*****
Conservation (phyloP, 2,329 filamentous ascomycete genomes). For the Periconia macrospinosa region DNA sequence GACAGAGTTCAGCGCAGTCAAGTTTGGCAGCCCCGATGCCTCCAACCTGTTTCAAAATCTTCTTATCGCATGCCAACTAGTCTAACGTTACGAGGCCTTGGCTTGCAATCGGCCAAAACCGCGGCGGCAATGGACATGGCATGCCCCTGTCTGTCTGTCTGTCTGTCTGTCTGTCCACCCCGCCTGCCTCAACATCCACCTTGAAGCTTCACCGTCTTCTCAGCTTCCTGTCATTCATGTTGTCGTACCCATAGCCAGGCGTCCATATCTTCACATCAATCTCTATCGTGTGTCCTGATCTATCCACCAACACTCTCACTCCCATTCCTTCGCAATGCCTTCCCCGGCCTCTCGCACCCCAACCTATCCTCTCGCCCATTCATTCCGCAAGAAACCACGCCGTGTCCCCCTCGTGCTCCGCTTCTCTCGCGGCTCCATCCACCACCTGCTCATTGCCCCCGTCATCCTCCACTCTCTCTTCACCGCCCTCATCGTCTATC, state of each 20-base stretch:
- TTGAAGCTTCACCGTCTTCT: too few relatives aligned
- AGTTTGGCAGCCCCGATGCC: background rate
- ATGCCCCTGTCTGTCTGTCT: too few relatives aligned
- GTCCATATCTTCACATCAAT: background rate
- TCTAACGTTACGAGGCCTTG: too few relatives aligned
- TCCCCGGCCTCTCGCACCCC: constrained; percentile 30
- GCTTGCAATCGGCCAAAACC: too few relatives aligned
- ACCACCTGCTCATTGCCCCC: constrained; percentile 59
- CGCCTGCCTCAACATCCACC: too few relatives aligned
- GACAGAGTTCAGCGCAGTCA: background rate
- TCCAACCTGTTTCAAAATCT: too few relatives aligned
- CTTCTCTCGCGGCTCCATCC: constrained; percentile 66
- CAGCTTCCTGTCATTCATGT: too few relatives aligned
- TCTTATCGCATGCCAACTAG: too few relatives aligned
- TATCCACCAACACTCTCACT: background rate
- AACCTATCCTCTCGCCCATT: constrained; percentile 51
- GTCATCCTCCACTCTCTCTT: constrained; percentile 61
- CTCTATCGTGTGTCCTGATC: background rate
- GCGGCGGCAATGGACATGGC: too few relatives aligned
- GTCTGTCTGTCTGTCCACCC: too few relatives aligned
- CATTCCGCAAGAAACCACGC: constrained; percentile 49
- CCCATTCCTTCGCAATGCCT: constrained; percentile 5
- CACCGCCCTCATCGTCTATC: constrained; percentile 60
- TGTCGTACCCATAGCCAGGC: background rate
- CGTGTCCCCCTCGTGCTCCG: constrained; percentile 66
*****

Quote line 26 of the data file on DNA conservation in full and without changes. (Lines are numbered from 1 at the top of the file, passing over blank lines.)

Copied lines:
- CGTGTCCCCCTCGTGCTCCG: constrained; percentile 66